Periodically, satellite 8 is commanded into a station-keeping mode in order to adjust the orbit or trajectory of operation. This station-keeping mode is implemented using one or more thrusters 16 which fire for a set duration to adjust the orbit or satellite 8. A byproduct of the station-keeping mode is the introduction of various attitudinal perturbations produced by the thruster 16 forces. Among these disturbances is the tendency of satellite 8 to develop a nutational motion about its pitch or Y-axis 20. This nutational motion can be understood by imagining the application of a momentary perpendicular force to the rotational axis of a spinning top or gyroscope. The perpendicular force will cause the top to begin to nutate around the axis of its new momentum vector. The satellite's nutation prevents momentum wheel 10 from controlling the attitude, since the momentum of the nutation greatly exceeds the momentum capability of control wheel 10.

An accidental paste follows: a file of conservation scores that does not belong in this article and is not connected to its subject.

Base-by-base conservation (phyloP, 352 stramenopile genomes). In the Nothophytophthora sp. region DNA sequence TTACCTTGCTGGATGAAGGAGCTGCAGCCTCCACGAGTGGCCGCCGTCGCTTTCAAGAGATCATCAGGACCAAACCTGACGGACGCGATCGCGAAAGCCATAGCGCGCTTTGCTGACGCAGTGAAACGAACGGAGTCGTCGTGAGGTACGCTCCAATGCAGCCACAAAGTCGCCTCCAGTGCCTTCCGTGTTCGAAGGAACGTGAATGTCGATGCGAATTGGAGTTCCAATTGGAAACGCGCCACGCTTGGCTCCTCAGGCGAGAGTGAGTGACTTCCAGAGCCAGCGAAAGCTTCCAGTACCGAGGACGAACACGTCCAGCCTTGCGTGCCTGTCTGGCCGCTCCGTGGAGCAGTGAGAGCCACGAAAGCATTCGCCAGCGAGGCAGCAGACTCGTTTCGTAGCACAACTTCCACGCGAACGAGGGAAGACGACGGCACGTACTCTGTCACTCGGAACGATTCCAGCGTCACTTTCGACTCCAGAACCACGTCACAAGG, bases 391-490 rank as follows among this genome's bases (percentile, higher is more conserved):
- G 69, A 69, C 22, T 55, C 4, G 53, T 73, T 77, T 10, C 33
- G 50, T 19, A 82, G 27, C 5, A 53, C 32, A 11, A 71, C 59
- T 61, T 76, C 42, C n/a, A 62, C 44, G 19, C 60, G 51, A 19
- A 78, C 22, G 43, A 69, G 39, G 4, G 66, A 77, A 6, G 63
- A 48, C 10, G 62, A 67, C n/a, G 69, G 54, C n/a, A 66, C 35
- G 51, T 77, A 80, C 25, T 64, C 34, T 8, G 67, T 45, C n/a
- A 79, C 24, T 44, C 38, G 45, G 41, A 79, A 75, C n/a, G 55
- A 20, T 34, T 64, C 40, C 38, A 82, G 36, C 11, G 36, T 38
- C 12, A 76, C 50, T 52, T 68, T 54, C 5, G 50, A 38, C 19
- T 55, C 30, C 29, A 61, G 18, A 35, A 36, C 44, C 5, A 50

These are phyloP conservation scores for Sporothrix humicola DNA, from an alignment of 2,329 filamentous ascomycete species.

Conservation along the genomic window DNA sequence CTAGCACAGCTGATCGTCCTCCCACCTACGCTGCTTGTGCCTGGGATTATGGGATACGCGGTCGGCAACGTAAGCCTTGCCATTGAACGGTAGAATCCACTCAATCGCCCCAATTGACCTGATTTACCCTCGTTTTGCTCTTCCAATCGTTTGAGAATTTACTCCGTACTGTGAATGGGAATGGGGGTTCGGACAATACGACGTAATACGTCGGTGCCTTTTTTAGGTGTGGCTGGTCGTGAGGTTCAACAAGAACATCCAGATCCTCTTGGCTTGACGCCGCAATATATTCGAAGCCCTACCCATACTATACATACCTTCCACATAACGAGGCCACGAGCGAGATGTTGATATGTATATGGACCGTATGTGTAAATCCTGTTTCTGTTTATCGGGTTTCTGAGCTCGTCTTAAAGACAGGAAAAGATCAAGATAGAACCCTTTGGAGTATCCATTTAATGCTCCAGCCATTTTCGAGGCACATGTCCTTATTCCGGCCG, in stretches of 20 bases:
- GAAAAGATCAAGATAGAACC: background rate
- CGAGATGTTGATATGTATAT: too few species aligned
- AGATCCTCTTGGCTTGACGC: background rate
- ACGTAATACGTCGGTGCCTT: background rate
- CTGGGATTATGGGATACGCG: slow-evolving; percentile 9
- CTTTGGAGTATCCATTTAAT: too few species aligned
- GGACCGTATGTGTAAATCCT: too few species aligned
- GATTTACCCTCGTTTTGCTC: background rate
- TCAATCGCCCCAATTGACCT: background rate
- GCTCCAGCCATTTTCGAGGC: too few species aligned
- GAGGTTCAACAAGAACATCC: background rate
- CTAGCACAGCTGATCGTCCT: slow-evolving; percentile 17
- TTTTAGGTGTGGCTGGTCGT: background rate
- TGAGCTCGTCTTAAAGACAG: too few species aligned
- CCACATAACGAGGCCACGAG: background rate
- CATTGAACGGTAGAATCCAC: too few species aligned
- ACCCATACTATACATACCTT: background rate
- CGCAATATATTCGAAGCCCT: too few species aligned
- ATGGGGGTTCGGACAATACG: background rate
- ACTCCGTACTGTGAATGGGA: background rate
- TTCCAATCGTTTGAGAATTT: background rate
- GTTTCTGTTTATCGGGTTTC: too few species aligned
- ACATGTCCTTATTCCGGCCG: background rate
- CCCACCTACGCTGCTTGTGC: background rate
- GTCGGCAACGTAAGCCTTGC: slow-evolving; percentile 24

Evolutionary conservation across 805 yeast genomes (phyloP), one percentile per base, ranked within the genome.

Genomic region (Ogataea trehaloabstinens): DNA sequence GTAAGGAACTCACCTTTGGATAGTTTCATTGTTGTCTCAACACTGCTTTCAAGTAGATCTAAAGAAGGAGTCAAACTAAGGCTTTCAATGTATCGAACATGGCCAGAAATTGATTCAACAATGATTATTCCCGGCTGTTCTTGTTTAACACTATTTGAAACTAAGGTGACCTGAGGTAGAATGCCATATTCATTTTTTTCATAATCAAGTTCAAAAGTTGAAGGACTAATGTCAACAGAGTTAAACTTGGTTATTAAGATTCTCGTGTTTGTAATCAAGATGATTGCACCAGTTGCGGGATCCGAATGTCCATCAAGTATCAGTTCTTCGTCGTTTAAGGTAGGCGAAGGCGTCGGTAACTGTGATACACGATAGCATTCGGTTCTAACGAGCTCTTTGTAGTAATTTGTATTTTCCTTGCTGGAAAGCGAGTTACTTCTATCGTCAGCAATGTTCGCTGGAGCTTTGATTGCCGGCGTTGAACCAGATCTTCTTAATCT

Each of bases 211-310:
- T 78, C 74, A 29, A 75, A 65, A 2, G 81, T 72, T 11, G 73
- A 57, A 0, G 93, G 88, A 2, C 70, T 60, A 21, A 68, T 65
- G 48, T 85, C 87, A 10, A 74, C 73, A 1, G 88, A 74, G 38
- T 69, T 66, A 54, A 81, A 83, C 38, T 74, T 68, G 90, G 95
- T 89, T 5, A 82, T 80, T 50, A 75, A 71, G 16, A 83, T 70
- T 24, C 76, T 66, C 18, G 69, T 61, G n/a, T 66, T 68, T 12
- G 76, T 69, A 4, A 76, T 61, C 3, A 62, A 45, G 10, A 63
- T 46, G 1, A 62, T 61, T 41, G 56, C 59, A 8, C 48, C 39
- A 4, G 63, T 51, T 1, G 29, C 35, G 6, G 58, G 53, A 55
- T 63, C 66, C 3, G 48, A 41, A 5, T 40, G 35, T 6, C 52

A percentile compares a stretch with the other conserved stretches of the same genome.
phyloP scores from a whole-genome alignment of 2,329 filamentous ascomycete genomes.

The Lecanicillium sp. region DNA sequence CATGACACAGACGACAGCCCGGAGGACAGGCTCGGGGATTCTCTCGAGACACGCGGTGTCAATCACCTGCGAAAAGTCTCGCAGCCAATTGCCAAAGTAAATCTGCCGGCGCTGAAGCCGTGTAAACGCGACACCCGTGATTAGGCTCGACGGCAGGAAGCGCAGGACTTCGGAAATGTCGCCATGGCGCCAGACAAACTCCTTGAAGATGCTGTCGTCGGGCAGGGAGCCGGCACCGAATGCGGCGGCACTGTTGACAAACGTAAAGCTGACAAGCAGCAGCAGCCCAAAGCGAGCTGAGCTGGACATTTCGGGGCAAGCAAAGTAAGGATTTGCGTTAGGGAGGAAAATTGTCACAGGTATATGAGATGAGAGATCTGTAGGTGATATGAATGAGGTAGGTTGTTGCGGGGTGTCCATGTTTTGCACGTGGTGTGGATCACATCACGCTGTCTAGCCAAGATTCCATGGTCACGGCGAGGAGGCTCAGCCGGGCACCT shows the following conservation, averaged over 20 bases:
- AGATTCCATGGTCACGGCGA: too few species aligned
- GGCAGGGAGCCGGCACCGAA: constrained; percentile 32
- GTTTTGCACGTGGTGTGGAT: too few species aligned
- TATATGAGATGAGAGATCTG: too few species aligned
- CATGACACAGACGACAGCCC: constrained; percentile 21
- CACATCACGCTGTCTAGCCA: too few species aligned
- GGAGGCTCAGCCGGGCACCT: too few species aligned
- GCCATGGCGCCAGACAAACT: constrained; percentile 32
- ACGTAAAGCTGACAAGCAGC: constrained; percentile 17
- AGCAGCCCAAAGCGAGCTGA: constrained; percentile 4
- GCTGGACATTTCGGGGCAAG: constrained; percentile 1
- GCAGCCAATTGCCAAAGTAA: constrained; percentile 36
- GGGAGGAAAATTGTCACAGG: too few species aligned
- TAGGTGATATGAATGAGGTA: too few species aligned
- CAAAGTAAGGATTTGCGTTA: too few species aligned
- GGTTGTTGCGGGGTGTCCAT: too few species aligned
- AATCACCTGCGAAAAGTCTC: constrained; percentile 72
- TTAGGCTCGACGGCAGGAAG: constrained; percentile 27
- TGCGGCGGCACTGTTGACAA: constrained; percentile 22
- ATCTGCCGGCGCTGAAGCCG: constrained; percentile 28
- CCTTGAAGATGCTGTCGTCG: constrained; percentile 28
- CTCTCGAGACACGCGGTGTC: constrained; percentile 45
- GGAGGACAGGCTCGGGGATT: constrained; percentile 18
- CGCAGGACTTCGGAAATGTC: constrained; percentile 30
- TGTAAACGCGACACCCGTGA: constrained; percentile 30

The goal of the transition mode correction sequence is to utilize short pulses of thruster 16 creating impulses to stop the nutation and to orient momentum vector 14 in a desired direction, such that attitudinal control by momentum wheel 10 can be resumed. FIG. 2 shows a graphical representation of this transition mode, where H(O) represents the initial center 22 of the tip of momentum vector 14 in the X-Z plane nutating along an initial circular nutation path 24. From the example above, this graph can also be thought of as representing the view looking down on the nutating gyroscopic momentum wheel along the momentum axis as momentum vector 14 traces the path of nutation. The spacecraft origin 26, formed by the intersection of the X (roll) and Z (yaw) axes including biases if desired, represents the desired momentum vector 14 position which, when achieved, will enable momentum wheel 10 to control spacecraft 8 stability during on-orbit mode operation.